• Augmentation by the division band.

    • Security operations for the division main CP and all-source production section (ASPS) and other missions, as required.

    • Enemy prisoner of war operations.

    • Extensive area security operations within the division area.

    • Assisting the host nation (HN) in joint law enforcement operations within the division.

    • Providing support during division river crossing operations and passage of lines.

    • Providing support in convoy security.

    The MP teams are capable of responding to and disrupting or defeating nonmechanized incursions during daylight hours involving threat levels I and II. Night fighting capabilities are limited. However, when equipped with the required number of night vision systems, MP teams can effectively perform area security operations. They can delay level III threat forces for short periods of time, although at a heavy cost in personnel and equipment.

    The MP company has three limitations:

    1. If three platoons operate with the maneuver brigades, the remaining platoon will not be able to cover the division rear area without augmentation.

    2. Each platoon has only six three-person MP teams with which to accomplish the mission.

    3. More than 100 EPWs per day, or a corps' or JTF's inability to relocate EPWs from the division, would rapidly overtax the organic MP's capability to process prisoners.

    The MP company depends on--

  • The appropriate elements of the division or corps for legal, financial, and personnel and administrative services.

  • The appropriate elements of the division for transportation support to provide back-haul for evacuation of EPWs from the brigade rear to the division collection point.

  • The division HHC for food services for the company headquarters and one platoon and the forward supply company for the other three platoons when providing direct support to the brigades.

  • The unit ministry team organic to HHC for religious services.

  • The HHC medical battalion for combat health support (CHS), including evacuation.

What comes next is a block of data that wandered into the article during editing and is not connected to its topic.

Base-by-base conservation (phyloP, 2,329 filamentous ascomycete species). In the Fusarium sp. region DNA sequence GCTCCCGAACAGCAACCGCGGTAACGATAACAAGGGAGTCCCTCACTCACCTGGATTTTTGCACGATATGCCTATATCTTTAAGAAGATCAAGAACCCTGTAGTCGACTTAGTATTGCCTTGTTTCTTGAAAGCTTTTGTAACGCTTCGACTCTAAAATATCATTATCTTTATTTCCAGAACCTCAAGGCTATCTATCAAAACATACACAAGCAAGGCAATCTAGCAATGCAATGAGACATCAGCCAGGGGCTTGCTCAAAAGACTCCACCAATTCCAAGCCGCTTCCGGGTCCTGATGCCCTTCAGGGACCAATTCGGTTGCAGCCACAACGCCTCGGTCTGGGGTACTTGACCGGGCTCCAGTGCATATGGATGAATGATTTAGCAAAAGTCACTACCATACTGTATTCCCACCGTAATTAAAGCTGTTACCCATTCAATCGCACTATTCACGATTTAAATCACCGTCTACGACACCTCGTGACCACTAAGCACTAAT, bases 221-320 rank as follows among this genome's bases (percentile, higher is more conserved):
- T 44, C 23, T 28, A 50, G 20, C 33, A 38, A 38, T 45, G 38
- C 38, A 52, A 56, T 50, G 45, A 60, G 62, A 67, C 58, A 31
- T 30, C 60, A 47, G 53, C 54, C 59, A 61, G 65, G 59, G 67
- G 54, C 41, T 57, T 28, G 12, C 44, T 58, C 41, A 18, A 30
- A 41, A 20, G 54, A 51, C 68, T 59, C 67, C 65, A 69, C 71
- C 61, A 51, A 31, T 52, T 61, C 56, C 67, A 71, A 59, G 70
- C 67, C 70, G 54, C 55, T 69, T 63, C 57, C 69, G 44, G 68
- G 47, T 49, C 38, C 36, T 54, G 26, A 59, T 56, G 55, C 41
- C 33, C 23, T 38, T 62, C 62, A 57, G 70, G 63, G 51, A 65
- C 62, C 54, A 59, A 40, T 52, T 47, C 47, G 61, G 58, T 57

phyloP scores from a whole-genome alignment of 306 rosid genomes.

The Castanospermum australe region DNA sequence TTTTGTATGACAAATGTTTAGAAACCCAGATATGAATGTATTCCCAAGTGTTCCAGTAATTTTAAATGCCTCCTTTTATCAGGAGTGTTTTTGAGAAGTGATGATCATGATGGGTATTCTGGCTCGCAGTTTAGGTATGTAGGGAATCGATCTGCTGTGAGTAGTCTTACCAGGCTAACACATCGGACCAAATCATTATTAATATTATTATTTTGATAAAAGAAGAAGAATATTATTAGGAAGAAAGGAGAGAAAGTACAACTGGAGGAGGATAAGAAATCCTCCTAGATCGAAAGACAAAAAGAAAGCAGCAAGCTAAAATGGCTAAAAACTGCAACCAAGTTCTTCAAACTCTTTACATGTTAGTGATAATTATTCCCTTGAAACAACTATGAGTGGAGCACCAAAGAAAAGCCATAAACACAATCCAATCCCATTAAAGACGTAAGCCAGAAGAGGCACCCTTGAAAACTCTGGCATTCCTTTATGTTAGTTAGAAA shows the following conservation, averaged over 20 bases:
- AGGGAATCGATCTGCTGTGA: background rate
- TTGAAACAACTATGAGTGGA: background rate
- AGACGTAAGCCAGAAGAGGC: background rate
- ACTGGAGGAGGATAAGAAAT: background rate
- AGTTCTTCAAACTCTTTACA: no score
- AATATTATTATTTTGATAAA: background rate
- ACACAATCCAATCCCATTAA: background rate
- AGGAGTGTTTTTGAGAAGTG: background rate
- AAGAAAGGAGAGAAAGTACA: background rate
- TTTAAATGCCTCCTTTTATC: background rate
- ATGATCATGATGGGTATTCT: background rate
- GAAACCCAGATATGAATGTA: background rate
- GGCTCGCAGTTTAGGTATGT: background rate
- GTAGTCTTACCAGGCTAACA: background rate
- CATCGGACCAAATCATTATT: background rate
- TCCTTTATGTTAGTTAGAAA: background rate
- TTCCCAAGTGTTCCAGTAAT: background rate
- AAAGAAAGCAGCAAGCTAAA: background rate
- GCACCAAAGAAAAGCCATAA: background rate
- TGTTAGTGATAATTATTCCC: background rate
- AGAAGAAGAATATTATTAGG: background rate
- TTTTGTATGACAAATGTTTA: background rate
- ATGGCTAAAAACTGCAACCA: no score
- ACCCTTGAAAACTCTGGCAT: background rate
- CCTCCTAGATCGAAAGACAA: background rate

• Augmentation by corps MP assets.


    The AASLT division operates most effectively when augmented by key nondivisional units. These units fill gaps in the basic organization, reinforce capabilities already on hand, and ensure support for specific situations.

    Assignment of a CSG should always occur when committing the AASLT division to reinforce and provide DS and GS to other nondivisional units. Nondivisional elements typically allocated to the AASLT division include--

  • An artillery target-acquisition detachment to assist in finding enemy firing batteries.

  • A towed 155-millimeter (mm) battery to provide some capability with improved munitions while still retaining the ability to perform air assaults on medium lift aircraft.

  • An engineer light equipment company to assist in road and airfield construction and repair and to supplement the division's survivability assets.

  • A parachute rigger detachment to prepare air-delivered supplies and equipment.

  • An air traffic control company.

  • Some USAF combat aircraft and airlift liaison teams.

  • A USAF weather team.

    Reinforcements for capabilities already on hand include--

  • Additional medium lift assault, attack, and assault aviation units (in order of preference based on METT-T factors).

  • Reinforcing artillery battalions and brigades.

  • Additional CSS, especially fuel and ammunition transportation and storage units.

  • Additional AD batteries and battalions.

  • Additional engineers, especially survivability systems, general engineering units, and bridging units.

  • Additional MI assets.

  • Additional chemical platoons and companies.

  • Additional MP platoons and companies.

    Support for certain situations includes--

  • Civil affairs (CA) units.

  • Psychological operations (PSYOP) units.

  • Liaison for special operations forces (SOF).

  • Heavy battalion TFs or brigades (usually OPCON).

    Assignment of a medical group should be considered when committing an AASLT division separate from a normal corps support base, particularly in early entry and/or split-base operations. The medical group will provide the full range of CHS necessary for the sustainment of the division.

    Corps medical elements typically allocated to the AASLT division and supporting corps nondivisional units include--

  • A combat support hospital to provide hospitalization for all classes of patients.

  • Forward surgical teams attached to the FSB medical company of each maneuver brigade.

  • Air and ground MEDEVAC units to evacuate patients from the division and to augment divisional medical units when required.

  • Area support medical elements to provide echelon I and II treatment for nondivisional units and reinforcement for divisional medical units.

  • Dental, preventive medicine, combat stress control, and veterinary elements as required for all supported forces.

  • A medical logistics support detachment to medical supply and services for divisional and nondivisional medical units.